Belmont Heights Built-Ins

By Maureen Neeley


Here in Belmont Heights, as well as elsewhere in Long Beach, older homes may still retain odd built-ins, niches, doors or buttons. Those homeowners who weren’t quick to remove them or “upgrade” often enjoy unique assets they never thought they needed. Here are a few of the more unusual ones.

Work Stations

This wall unit contains an iron, ironing board and a shoe shine station on the back porch. Not pictured is a swing-out rack for hanging pressed clothing.

By far some of the most interesting and useful cabinetry was reserved for the kitchen or back porch. Historic kitchens are notoriously small, but there was often built-in shelving that saved space. Studio apartments frequently employed the dog-leg table and bench seats. Kitchens and porches in all homes included an ironing board, attached to its own cabinet, available at the flick of the wrist. There was usually a niche for the hot iron as well, including access for the electrical plug. A shoe shine station could often be found on the back porch (with its shoe storage cousins found in the bedroom closets).


Disappearing Bed Cabinets

Lawrence Holmes patented this clever buffet bed in 1907

Perhaps the most ingenious and surprising built-in are the spots for what were called disappearing beds. A trademarked name was “Murphy Bed,” but that manufacturer was just one of many who created clever spots for extra guests. Dining room buffet? Put a bed in it! Living room closet? Out pops a bed! Passage between dining room and kitchen? Chances are it contained a portable bed where visiting Uncle Mike slept when the lights went out.

Here in Belmont Heights, as well as elsewhere in Long Beach, older homes may still retain odd built-ins, niches, doors or buttons. Those homeowners who weren’t quick to remove them or “upgrade” often enjoy unique assets they never thought they needed. Here are a few of the more unusual ones.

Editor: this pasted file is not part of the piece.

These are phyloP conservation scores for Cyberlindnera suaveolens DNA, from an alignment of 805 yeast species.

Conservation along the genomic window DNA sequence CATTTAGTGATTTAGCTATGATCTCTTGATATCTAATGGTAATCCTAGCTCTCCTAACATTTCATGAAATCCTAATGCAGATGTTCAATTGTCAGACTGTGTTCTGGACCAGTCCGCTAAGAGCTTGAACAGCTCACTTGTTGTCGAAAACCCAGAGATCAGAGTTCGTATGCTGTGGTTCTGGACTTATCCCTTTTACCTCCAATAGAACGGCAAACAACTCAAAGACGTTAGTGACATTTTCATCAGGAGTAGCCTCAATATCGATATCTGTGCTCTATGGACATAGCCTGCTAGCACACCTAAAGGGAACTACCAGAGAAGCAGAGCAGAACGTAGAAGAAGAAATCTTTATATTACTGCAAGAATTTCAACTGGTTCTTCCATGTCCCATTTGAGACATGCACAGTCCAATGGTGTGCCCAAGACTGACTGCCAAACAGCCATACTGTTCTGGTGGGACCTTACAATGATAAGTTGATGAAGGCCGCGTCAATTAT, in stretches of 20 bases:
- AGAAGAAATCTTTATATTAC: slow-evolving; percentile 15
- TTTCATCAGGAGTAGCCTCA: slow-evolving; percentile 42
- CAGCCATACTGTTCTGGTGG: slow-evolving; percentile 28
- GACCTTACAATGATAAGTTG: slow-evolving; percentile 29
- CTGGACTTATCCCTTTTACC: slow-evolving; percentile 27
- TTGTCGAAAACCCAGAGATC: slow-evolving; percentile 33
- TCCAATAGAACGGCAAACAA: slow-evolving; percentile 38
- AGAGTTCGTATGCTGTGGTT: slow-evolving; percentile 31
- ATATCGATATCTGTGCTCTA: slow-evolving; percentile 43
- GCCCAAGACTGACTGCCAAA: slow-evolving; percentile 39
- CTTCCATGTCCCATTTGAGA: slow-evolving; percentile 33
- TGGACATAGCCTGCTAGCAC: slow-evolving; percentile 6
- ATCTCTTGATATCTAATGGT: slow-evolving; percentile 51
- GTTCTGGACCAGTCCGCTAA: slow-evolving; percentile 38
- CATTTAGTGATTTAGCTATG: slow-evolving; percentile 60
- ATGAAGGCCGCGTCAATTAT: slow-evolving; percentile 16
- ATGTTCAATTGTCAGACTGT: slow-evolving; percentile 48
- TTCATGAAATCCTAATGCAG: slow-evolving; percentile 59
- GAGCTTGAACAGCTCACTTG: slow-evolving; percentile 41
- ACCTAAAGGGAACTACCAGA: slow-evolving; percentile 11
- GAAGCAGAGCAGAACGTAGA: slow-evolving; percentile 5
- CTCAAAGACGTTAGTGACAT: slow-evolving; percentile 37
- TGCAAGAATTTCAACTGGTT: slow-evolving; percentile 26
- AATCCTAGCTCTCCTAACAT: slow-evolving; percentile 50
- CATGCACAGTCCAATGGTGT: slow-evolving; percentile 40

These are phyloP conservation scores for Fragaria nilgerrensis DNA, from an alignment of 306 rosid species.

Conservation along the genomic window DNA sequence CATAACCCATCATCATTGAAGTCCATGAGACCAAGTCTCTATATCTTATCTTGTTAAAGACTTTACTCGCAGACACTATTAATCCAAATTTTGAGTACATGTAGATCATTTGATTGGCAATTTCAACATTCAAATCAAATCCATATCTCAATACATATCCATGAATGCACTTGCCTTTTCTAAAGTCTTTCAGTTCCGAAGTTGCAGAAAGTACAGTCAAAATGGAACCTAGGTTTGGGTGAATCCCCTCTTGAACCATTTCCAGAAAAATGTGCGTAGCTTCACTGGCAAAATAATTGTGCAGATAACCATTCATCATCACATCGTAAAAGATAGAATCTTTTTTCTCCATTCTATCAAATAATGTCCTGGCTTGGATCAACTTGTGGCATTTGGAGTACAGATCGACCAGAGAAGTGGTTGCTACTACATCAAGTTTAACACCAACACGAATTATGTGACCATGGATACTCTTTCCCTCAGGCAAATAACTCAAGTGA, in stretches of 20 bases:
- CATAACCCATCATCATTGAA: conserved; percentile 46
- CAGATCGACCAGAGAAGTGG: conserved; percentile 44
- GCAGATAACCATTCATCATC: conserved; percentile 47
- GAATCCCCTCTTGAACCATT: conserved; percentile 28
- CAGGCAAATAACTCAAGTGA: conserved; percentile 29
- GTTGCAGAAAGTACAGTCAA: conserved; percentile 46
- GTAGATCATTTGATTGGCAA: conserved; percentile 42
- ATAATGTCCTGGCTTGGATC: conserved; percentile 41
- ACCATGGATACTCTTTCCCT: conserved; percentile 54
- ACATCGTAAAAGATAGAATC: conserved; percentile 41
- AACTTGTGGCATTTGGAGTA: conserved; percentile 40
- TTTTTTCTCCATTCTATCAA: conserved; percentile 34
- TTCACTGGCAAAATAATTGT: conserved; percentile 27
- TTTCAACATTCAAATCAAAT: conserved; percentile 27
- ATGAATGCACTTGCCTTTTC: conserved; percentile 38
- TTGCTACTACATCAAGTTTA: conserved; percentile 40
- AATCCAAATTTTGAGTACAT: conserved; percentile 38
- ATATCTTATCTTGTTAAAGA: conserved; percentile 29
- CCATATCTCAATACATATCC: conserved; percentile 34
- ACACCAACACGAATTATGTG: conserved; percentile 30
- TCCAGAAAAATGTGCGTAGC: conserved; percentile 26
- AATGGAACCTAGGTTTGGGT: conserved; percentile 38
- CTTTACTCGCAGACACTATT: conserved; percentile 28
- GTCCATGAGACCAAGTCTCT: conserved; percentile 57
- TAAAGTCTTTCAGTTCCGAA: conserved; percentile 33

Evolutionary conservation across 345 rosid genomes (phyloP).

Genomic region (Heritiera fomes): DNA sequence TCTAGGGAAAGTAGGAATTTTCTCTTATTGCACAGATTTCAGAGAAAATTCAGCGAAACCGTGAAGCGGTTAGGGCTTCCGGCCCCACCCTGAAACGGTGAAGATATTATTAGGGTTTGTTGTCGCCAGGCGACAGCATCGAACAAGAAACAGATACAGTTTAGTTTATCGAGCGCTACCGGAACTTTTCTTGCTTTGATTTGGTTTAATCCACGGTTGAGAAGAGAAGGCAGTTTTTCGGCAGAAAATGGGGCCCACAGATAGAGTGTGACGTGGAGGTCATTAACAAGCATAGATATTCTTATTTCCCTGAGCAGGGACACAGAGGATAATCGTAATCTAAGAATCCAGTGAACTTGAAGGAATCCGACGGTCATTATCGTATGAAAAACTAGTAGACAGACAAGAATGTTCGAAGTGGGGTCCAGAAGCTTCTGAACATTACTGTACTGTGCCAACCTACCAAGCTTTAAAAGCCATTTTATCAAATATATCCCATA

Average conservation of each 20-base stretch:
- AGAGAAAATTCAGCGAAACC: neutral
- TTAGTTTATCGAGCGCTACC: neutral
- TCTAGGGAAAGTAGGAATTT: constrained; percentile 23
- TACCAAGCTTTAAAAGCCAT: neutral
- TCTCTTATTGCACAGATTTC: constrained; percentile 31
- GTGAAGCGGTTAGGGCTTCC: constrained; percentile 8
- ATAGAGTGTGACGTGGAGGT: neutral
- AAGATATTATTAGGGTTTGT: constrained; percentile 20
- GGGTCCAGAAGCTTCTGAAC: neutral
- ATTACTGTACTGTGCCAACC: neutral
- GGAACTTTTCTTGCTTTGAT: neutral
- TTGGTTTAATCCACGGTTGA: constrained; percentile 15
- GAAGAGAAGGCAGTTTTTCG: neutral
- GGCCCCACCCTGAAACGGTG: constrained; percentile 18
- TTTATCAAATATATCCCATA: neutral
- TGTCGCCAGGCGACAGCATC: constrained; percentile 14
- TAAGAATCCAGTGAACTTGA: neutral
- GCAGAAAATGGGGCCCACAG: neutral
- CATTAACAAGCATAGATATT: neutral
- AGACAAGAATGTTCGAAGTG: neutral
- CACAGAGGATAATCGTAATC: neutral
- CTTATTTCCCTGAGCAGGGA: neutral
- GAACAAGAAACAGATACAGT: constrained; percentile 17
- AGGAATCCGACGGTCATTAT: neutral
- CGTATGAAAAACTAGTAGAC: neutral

California Coolers

The California Cooler provides ingenious and low-cost storage for beverages, fruits, vegetables and even certain cheeses (www.restoringhistory.com)

The vegetable cooler is perhaps the most under-appreciated compartment ever. Vegetables, fruit, and eggs can be easily preserved in a circulating air cooler. Disguised as just another cabinet, the cooler had a slatted or wire bottom that drew cool air from the basement, crawl space or outside wall and a vented top so warm air could escape. Do you have one in your kitchen? Lucky you!

Milk Boxes

No longer in use, this door was flipped to face the interior. Framing it made it stand out as a piece of art.

Milk boxes were found on the outside wall off the driveway in either the kitchen or pantry, so that milkmen could easily deliver bottles of milk, cream, butter, eggs, etc. into these boxes. Some were simply plain wood, but others were lined with zinc to keep the contents chilled. An occasional order wheel alerted milkmen to what the household needed. Although we don’t have milkmen any longer, these boxes can be a fun conversation piece.


 





129 views0 comments

Recent Posts

See All